It’s this that I put to the paralegal – we may believe Mahinda to be corrupt and yes he is developing the country though we question his figures and statistics and how the development is being carried out and we do not feel safe so to vote him in would feel like we were continuing to consent to what feels less like a democracy and more like a dictatorship.
But if the alternative is Ranil and Maithripala, who is an unknown quantity, with no real details on how they will do things, a list of wonderful reforms that seem impossible to achieve within a 100 day timeframe, the inherent trouble of a side of supporters that span the spectrum of political ideologies and Ranil’s vision that seems to think we as a nation need to become a tiger economy about 20 years after the phenomenon and that privatisation is a good thing, it looks like we will be voting for a sense of safety, possible political instability on some level and taking Sri Lanka’s economy down a different path.
Like the symbols for either party, it’s comparing swans and bo leaves. It’s incomparable and it makes it harder to make a choice, even to determine who the lesser evil is.
As I tell the paralegal: “My vote may not count for much as part of the tiny percentage that is the urban elite in this country, but if I do vote, I don’t want to vote for someone who will muck things up as well, but in a different way.”
As one anonymous critic in their most recent column put it: “Kolombians have been fooled into thinking they have a choice when there isn’t one.”
Racism and violence
But it’s also not the economy that is necessarily worrying everyone. On the surface, Colombo feels restful and comfortable but six months beforehand, there was terror as supporters of the Bodu Balu Sena, an extremist Buddhist party, kick-started riots targeting Muslim homes and businesses in the south that resulted in casualties, damage and a sense of disbelief because to stir racial or religious tensions up after the war was finally over after 25 years seemed to be the stupidest thing anyone could want to happen.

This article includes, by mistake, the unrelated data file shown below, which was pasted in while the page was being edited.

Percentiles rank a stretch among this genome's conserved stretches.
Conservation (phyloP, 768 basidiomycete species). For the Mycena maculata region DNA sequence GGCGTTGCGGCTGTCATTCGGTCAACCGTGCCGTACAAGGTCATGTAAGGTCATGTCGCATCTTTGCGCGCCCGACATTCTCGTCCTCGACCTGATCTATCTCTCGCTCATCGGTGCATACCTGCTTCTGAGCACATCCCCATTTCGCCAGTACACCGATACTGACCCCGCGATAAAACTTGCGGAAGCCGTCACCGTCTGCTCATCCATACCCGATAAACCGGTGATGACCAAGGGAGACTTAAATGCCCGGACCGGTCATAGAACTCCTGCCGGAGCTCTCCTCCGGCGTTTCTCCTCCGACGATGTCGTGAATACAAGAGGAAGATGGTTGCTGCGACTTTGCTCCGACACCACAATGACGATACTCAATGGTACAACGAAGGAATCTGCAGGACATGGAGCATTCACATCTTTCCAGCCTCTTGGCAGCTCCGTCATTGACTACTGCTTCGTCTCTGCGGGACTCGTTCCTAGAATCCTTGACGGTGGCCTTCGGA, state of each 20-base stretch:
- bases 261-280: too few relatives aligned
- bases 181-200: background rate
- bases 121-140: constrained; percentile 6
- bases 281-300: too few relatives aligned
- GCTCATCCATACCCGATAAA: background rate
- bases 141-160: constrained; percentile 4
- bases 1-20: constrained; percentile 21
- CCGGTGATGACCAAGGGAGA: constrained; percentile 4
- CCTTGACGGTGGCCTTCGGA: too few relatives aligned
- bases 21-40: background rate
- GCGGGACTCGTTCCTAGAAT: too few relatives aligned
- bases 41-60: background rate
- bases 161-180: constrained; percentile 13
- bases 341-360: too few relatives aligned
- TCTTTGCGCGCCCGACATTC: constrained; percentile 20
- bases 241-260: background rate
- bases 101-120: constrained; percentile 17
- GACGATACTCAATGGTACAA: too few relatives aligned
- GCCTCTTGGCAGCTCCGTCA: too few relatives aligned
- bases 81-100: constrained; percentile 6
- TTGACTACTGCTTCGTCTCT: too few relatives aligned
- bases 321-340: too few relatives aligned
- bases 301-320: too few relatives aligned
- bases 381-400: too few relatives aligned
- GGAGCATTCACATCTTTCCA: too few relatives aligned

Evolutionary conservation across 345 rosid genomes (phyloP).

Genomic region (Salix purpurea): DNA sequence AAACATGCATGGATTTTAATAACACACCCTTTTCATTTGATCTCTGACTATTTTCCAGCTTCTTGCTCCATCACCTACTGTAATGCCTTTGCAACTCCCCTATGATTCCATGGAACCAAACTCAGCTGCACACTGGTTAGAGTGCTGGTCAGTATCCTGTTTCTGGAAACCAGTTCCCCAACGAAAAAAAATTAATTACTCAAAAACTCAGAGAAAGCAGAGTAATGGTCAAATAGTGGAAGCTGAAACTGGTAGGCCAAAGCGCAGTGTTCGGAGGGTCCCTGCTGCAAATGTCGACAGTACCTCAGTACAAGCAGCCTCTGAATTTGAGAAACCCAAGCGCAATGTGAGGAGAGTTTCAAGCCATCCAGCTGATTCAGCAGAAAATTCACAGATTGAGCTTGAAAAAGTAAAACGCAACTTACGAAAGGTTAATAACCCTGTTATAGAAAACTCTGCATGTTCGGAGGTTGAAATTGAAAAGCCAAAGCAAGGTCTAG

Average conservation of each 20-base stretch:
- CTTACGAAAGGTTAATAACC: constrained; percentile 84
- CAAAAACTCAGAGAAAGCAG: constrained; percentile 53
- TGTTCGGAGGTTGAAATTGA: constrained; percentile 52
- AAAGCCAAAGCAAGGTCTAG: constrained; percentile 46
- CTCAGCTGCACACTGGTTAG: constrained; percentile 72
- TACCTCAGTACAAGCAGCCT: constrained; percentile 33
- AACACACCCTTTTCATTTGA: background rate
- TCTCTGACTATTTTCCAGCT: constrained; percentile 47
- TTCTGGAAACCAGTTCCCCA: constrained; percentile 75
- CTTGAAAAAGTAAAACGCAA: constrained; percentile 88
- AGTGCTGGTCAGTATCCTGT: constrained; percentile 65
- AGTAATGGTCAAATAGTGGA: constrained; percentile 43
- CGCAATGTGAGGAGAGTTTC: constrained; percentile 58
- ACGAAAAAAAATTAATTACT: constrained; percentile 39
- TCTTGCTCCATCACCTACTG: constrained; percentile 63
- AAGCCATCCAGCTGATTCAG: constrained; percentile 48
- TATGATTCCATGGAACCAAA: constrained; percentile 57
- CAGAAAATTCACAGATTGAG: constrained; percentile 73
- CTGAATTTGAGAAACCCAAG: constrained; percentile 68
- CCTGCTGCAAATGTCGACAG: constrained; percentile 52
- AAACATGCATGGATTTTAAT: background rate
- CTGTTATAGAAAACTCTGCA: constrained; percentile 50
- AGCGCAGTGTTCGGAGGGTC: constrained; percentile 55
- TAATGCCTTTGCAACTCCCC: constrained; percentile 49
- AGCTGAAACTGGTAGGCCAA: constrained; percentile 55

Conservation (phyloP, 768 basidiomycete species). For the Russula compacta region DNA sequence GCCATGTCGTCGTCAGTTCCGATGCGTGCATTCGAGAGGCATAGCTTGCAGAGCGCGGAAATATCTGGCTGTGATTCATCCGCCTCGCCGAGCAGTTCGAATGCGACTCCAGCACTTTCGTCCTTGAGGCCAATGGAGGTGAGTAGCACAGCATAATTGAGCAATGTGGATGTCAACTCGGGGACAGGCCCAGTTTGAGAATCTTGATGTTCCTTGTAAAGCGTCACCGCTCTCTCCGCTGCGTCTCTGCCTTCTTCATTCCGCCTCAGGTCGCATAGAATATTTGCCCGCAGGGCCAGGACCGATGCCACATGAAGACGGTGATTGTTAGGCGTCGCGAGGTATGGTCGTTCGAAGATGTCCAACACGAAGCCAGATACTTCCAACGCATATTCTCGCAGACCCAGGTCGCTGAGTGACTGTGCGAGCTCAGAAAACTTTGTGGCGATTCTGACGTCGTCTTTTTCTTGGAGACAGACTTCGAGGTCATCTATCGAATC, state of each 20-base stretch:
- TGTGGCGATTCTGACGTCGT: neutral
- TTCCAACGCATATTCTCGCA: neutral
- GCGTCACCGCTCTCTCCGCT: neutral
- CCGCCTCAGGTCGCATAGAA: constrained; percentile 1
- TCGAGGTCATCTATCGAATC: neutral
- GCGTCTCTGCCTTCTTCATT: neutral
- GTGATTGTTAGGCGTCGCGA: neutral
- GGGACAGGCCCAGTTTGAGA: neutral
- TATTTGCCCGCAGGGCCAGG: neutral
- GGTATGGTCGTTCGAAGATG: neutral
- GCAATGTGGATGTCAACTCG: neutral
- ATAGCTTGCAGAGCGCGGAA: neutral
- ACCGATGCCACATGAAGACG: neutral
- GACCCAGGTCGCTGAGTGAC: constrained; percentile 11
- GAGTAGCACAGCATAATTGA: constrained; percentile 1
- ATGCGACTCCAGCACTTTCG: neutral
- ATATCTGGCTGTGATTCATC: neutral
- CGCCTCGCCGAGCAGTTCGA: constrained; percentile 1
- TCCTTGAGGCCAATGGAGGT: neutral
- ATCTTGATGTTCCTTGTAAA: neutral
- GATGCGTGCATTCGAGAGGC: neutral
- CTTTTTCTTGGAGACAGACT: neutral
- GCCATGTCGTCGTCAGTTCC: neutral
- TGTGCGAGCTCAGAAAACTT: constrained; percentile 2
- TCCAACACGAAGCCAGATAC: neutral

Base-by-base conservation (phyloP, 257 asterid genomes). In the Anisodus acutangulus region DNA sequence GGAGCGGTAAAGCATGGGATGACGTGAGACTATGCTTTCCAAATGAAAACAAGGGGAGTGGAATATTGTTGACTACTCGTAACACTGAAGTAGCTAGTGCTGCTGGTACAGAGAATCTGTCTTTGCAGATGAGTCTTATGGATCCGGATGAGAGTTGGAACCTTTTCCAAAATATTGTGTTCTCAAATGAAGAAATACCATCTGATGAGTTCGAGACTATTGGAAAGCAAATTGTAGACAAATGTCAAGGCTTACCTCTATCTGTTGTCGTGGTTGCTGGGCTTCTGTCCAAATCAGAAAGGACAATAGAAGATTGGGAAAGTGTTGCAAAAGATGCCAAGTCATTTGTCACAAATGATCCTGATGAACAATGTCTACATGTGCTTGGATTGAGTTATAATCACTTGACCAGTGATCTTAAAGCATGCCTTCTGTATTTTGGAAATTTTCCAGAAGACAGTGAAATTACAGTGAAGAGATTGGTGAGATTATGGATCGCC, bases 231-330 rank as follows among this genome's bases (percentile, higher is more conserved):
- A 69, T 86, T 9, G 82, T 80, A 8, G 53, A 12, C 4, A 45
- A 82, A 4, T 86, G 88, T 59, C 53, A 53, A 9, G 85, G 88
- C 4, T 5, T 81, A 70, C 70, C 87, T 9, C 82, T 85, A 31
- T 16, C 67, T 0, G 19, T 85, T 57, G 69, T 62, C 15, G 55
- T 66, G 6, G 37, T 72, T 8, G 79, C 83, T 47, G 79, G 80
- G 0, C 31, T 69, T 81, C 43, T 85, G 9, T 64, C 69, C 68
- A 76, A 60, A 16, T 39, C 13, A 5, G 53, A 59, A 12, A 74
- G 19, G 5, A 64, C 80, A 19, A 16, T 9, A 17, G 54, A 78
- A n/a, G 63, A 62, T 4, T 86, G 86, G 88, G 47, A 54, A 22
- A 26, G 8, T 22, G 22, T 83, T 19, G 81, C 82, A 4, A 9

Despite promises to investigate and deliver justice, after seven months, nothing has still been done with claims that there was no evidence that could be used and this has meant that many minority communities have turned away from supporting the incumbent President. This, coupled with the attacks on Maithripala and his supporters that have already occurred in the run-up to the election, have many wondering if they should venture out at all on the day.
“I am scared to send my son to school,” says one Muslim woman. “I don’t know what’s going to happen. And he [Mahinda] didn’t stand by us when the BBS attacked us – I am worried something will happen on the day.”
In response to his concerns about electoral violence, the Sri Lankan Government has slammed Ban Ki-Moon for interfering in internal affairs and responded to other queries, assuring the public that a democratic process will be followed.
Election day this year has been set for 8 January, coincidentally the sixth death anniversary of Lasantha Wickrematunge, the then-Editor of The Sunday Leader, who was brutally murdered on the way to work in 2009. Lasantha was an outspoken critic of the Government and had just castigated the Government for the shootout attack on Sirasa broadcasting studios just two days earlier.
There has been no investigation and no justice carried out and his own daughter questions how the date could be considered auspicious for an incumbent leader who didn’t attempt to investigate and who some think was directly responsible.
But Lasantha was not the only one. Three days prior to election day, Viharamahadevi Park was lit up with candelight on 5 January as members of the media paid tribute to him and other local and foreign journalists who have died or disappeared over the last two to three decades, most cases with no investigations, no justice, no answers.
Division within biz community
But some do have some answers. Over the last few days of campaigning, a group of several bankers call a meeting and tell the media that they are against privatisation and that to vote for Maithripala would derail the economy. They are State bankers from the Bank of Ceylon, Seylan Bank and the People’s Bank.
It seems as if there is now a division within the business community – State bankers and engineers are for Mahinda, the private sector and private banks are for Maithripala for the most part, unless they directly benefit from the massive amounts of construction and development that has been taking place in the country over the past few years. But there is a problem with that assumption too.